This important sentence reveals five priorities of the early believers in Jesus Christ. We are told that they were given to teaching, fellowship, the breaking of bread, and prayers. Now someone will say that is only four. Where is the fifth priority? The fifth priority is that they had godly leaders called apostles.
Priority One – Godly Elders
The early church was started by godly men called apostles. They were men who were taught by, disciplined by and cared for by Jesus. Jesus was their example. Today, we do not have apostles because the apostle Peter makes it clear in Acts 1:21-22 that an apostle must have been a witness of Jesus’ ministry. Today, we have leaders who are called elders. They are to be males who meet the biblical criteria given in 1 Timothy 3:2-7 and Titus 1:5-9. These criteria are often called qualifications, but a careful examination of these criteria will reveal that they are actually marks of spiritual maturity. If we combine all of the marks from 1 Timothy 3:2-7 and Titus 1:5-9 together, we discover that these men must have a pattern of life that has these qualities:
1. Total devotion to his wife – 1 Tim. 3:2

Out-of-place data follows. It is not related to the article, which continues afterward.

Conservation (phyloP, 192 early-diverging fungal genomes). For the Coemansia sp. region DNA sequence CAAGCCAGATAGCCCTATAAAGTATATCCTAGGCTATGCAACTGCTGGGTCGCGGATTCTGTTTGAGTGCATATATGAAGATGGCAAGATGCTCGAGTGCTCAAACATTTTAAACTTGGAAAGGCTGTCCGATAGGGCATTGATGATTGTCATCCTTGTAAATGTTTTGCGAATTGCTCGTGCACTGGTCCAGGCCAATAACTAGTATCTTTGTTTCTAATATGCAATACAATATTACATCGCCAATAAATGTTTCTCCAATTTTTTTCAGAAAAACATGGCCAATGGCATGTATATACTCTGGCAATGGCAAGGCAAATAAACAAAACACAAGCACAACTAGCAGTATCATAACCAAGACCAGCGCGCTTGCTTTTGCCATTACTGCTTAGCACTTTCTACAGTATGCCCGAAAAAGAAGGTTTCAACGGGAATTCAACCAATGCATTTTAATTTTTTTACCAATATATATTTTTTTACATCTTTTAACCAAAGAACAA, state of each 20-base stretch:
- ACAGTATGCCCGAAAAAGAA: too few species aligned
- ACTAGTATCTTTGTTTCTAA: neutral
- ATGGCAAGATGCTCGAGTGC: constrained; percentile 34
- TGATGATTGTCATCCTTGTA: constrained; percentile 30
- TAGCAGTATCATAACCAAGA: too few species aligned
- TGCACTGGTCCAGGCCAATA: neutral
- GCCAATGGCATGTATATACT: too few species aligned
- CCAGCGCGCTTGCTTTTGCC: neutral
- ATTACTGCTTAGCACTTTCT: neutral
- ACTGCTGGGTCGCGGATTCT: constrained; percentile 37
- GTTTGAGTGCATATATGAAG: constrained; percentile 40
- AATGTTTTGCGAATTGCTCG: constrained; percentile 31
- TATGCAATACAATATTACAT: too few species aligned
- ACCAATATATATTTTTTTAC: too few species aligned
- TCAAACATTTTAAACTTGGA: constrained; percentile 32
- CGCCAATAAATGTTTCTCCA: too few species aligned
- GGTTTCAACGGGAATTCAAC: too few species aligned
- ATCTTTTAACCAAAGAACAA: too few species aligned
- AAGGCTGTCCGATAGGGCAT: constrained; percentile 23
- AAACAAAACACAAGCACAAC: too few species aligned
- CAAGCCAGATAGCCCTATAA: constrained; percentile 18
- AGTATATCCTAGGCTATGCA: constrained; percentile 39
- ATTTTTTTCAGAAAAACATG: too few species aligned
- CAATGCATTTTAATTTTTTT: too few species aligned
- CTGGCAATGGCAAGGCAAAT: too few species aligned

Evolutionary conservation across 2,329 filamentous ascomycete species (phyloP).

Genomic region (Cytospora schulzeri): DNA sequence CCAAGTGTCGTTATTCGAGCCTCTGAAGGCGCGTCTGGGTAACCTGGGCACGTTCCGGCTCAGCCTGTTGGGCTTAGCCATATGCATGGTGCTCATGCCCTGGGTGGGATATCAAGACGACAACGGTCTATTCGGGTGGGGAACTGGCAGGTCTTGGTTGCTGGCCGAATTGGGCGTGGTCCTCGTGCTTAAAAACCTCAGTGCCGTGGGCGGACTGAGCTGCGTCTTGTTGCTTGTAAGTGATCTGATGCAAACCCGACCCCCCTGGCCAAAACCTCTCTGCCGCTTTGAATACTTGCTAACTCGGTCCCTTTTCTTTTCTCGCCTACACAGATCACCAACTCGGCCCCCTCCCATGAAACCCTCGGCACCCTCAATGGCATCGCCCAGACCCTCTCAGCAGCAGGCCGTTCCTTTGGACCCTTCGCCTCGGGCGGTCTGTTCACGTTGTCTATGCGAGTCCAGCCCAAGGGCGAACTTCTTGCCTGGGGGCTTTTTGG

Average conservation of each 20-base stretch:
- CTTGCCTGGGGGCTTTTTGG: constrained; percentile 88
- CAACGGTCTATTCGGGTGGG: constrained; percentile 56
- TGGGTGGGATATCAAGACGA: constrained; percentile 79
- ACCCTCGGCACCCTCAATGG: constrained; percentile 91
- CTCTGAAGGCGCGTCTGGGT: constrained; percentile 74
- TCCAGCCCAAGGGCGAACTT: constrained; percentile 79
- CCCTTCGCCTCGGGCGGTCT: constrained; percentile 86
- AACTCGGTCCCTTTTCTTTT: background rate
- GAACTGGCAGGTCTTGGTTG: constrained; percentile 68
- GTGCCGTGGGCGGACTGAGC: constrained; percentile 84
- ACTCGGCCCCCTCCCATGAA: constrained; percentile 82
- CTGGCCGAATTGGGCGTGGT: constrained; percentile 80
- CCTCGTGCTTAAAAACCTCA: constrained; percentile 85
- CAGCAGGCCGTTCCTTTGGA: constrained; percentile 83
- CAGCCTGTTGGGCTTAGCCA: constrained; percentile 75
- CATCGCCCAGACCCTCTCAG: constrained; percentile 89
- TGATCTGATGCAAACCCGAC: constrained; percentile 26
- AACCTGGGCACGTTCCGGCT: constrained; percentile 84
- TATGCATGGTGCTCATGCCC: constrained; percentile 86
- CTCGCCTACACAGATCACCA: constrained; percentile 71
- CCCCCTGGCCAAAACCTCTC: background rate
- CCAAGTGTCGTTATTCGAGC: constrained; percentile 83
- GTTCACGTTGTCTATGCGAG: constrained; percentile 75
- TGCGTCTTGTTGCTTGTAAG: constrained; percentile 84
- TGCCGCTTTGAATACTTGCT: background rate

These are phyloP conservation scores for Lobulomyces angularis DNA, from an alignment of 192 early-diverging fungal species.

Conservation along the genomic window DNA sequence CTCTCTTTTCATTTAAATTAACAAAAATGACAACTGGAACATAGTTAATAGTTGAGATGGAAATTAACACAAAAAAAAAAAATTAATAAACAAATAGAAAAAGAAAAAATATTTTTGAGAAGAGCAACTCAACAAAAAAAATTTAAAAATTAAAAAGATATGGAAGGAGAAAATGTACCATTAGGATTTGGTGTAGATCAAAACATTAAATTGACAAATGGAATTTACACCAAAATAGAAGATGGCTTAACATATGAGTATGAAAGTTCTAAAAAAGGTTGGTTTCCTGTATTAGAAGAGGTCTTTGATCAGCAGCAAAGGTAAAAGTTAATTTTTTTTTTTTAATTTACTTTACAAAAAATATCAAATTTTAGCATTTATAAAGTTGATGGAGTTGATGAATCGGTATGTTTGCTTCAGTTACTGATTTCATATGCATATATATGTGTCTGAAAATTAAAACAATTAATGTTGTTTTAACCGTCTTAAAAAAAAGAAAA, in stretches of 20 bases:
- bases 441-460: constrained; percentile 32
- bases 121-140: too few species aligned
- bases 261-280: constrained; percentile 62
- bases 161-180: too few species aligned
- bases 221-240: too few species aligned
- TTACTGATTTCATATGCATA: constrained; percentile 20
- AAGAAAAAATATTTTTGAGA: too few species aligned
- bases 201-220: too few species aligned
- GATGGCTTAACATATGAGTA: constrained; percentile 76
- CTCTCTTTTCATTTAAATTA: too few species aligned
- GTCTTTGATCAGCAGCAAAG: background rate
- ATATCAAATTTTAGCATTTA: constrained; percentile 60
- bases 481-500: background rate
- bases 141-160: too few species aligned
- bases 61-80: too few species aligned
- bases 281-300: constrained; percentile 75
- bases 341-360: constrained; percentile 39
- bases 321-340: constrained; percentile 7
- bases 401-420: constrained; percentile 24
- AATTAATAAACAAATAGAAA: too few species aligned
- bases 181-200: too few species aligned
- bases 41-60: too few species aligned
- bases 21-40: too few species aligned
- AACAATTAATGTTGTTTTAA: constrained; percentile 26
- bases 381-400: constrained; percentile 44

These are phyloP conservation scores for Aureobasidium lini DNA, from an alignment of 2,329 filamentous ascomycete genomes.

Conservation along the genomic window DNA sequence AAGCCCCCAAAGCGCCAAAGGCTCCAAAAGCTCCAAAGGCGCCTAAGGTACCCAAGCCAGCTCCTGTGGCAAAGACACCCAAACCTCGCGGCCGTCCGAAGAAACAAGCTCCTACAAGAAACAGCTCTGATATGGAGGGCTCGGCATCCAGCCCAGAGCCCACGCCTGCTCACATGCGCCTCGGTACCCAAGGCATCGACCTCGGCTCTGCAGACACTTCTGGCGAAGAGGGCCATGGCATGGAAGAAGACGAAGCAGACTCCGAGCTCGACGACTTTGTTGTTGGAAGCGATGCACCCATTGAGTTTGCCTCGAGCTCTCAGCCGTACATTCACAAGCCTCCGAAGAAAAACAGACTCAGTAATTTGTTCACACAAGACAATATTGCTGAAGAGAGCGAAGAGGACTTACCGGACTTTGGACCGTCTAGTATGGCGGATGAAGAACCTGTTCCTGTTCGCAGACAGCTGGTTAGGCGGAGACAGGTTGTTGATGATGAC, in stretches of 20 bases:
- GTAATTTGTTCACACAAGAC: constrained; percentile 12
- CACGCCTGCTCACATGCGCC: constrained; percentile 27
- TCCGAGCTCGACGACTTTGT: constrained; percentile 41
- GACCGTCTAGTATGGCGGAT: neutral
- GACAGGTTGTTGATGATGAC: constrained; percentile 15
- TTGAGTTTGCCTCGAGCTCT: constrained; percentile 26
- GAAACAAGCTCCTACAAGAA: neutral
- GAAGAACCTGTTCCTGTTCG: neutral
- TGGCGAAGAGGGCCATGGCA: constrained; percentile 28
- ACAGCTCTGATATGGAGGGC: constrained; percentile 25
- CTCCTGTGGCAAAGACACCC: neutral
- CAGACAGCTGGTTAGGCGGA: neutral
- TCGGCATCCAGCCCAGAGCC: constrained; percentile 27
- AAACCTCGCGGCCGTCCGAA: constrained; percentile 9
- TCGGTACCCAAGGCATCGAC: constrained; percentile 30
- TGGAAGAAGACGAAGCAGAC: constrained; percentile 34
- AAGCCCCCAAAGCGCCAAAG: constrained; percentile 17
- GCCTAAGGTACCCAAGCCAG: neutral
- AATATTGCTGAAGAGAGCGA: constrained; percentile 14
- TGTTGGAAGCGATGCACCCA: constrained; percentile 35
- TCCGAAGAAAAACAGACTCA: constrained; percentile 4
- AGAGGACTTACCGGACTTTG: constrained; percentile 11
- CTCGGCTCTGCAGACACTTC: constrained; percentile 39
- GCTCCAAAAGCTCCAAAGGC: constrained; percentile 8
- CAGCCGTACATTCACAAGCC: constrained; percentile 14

2. Avoids extremes and excesses in his life – 1 Tim. 3:2
3. Wisely establishes priorities – 1 Tim. 3:2
4. His conduct is respectable – 1 Tim. 3:2
5. Loves strangers (hospitable) – 1 Tim. 3:2
6. Skillful teacher of the Word – 1 Tim. 3:2
7. Not addicted to alcohol – Titus 1:7
8. Not given to physical violence – 1 Tim. 3:3
9. Gentle – yields his rights – 1 Tim. 3:3
10. Humble or not self-serving Titus 1:7
11. Not argumentative – 1 Tim. 3:3
12. Not quick tempered – Titus 1:7
13. Does not love money – 1 Tim. 3:3
14. Does not seek gain dishonestly Titus 1:7
15. Manages his home well – 1 Tim. 3:4
16. His children obey and respect him – 1 Tim. 3:4
17. His children are believers – Titus 1:6
18. His children are not rebellious Titus 1:6
19. Not a new believer – 1 Tim. 3:6
20. Loves goodness – Titus 1:8
21. Is holy – Titus 1:8
22. Law abiding, upright and honest – Titus 1:8
23. Restrains his fleshly desires – Titus 1:8
24. Faithful to the Word – Titus 1:8
25. Knows the Word and is able to defend it – Titus 1:8